In order to qualify for “Part A”, you must be admitted to the facility within 30 days of discharge from a hospital stay of 3 or more days (not including your discharge day). “Part A” allows a person to use up to 100 days of coverage. Medicare pays all costs for covered services, including a semiprivate room, therapy, medical social services, medications, supplies and other services for the first 20 days of care. Medicare will pay a part of the next 80 days. You pay $141.50 per day for covered services. Medicare then pays all costs for covered services beyond $141.50 per day. The number of days that Medicare covers care is measured in benefit periods. A benefit period begins on the first day you receive services as a patient in a skilled facility and ends after you have been out of a skilled facility and have not received skilled care in any other facility for 60 days in a row. There is no limit to the number of benefit periods you can have*. “Part B” helps pay for doctors, outpatient hospital care and various medical services. You must pay a premium for “Part B” if you want it. If you have questions regarding your Medicare eligibility, call the Social Security Administration at 1-800-772-1213.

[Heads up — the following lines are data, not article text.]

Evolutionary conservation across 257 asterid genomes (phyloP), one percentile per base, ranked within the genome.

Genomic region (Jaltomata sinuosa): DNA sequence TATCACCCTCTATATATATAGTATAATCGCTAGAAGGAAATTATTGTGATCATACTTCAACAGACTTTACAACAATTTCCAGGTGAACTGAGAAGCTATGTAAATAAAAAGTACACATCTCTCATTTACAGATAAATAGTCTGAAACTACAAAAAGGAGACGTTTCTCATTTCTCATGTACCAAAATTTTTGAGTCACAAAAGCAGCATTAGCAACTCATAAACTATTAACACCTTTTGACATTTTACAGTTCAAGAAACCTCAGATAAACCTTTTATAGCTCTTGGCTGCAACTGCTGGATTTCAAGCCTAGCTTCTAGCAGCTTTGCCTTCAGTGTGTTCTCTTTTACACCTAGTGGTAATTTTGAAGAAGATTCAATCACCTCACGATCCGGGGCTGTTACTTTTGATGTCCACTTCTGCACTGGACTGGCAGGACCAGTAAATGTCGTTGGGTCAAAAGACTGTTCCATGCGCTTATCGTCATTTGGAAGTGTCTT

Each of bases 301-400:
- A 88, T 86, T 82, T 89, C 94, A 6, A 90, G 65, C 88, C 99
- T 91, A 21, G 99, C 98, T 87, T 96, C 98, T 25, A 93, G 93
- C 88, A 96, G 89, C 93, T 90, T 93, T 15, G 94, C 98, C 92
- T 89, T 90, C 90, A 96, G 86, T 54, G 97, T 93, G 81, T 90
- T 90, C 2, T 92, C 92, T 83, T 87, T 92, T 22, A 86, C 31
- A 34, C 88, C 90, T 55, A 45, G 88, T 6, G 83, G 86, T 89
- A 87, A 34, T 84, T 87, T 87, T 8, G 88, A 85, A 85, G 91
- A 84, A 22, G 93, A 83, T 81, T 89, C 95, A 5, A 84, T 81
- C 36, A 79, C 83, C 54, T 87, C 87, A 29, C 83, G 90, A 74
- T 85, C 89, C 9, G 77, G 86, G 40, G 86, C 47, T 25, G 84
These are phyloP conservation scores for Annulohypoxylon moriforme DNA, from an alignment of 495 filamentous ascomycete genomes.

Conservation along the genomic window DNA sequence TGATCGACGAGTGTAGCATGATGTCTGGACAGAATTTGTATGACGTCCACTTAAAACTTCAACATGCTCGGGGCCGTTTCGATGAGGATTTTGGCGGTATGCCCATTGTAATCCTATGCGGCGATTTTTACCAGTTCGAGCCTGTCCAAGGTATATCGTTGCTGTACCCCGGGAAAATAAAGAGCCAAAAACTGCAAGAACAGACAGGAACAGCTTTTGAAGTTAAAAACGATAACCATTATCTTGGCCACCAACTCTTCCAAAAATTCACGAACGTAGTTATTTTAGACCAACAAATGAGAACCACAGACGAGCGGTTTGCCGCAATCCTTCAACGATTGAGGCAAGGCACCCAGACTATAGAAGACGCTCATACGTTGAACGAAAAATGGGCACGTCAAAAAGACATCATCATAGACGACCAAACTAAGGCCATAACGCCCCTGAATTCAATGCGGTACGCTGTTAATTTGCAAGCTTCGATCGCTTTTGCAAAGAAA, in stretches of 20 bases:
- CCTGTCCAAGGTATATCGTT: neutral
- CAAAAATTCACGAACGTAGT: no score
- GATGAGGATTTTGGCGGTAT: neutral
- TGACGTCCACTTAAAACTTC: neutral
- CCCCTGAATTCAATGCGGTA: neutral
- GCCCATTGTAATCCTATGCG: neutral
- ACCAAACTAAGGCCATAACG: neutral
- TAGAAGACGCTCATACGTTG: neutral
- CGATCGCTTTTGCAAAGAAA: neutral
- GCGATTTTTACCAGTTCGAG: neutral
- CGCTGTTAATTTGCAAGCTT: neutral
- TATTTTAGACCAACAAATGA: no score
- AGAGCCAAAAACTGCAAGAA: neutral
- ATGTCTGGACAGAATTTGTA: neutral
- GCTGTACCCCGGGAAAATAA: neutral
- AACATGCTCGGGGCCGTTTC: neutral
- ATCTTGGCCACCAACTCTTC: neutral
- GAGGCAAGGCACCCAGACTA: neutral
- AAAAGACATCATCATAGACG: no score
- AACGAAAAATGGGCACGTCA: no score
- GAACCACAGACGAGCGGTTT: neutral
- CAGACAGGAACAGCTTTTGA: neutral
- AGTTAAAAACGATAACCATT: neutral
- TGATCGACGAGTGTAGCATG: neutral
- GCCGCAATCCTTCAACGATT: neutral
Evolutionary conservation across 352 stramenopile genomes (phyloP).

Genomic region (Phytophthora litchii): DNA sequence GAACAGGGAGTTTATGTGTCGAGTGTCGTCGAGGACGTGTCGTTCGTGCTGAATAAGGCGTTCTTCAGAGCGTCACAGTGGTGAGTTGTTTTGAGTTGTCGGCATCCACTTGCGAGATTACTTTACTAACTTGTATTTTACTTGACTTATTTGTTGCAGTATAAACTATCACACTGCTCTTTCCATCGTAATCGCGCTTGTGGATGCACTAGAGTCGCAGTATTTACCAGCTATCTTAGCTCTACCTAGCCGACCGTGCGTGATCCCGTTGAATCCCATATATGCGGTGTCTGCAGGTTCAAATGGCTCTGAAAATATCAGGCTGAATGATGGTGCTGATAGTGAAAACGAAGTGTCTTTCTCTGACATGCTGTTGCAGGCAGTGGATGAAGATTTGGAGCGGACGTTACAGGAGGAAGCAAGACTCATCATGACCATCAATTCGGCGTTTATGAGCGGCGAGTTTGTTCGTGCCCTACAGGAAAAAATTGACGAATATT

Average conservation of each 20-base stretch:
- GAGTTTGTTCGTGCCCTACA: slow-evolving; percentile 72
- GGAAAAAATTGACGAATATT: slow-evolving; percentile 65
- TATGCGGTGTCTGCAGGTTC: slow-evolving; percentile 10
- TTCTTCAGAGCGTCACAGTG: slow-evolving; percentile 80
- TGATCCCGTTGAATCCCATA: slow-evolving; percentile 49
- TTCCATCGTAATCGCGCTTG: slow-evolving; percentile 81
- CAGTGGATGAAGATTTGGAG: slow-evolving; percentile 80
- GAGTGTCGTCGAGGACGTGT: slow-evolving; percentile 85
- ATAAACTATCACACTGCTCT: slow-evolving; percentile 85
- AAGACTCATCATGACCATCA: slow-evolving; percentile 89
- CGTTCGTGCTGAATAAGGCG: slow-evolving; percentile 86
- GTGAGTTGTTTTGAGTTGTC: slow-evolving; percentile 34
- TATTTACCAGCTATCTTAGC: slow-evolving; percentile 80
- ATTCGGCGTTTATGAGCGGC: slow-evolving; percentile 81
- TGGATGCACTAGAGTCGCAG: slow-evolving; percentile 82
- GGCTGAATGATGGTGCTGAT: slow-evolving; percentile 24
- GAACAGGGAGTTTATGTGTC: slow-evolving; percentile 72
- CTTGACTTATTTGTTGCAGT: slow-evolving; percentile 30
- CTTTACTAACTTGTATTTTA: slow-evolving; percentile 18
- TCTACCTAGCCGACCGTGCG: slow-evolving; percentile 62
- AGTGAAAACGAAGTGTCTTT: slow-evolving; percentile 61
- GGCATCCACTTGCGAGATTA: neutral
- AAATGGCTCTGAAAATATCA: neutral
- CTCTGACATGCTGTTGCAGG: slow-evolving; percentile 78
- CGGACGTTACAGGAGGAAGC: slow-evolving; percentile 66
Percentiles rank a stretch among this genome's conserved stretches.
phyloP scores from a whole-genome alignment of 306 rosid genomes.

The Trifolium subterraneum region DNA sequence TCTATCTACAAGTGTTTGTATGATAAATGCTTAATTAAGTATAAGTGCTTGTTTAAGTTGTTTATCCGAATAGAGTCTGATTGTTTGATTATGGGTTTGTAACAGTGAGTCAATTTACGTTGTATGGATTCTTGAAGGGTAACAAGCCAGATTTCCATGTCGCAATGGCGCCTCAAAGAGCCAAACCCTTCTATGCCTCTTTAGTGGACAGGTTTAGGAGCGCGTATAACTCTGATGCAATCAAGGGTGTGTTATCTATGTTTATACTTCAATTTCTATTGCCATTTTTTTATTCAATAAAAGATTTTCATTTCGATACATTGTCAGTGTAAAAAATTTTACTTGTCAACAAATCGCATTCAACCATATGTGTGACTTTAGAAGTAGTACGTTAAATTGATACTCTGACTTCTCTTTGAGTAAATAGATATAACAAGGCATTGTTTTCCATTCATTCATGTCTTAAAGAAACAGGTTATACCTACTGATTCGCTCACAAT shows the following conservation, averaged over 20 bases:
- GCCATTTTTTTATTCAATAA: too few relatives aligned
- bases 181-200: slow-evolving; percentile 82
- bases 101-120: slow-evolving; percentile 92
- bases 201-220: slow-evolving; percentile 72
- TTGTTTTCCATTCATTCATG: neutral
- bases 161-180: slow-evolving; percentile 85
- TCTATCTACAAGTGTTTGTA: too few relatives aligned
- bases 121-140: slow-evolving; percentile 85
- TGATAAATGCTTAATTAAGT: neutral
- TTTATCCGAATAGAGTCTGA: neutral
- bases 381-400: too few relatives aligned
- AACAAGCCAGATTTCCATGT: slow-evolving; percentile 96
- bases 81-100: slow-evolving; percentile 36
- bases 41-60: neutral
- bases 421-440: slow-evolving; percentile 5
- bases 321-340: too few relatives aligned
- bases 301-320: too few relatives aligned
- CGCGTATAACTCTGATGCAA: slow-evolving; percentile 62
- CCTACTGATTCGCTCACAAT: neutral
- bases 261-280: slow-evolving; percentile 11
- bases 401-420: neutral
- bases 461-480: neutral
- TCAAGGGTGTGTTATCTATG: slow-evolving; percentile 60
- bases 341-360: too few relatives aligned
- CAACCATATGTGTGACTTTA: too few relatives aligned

*Certain medical conditions, such as a feeding tube may prohibit a person from receiving additional benefit periods. Please see your Admissions Director or Accounts Receivable Coordinator for additional information.
The Importance of Medicaid
Medicaid is a Federal program which is administered by each state. In determining eligibility, the total gross income of an individual is considered. This includes Social Security benefits, any pensions, retirement, interest, dividends, etc. If the applicant is living with or has a living spouse, this is also a factor. Countable assets do include any real property other than the home, saving and checking accounts, investments such as certificates of deposit, stocks, bonds, mortgages and promissory notes, life insurance, inherited property and jointly owned assets. An asset counts against the Medicaid limit if the applicant has legal ownership and the legal right to sell the asset, even if the person does not have physical access to it, or if there is no market for it. In addition to the total gross monthly limit allowed (which can change annually corresponding to the cost of living adjustment in Social Security benefits), an individual is allowed certain amounts to pay for funeral expenses and cemetery lots. For additional Medicaid information, you may contact the Medicaid office for the county you reside in.
How Medicaid Works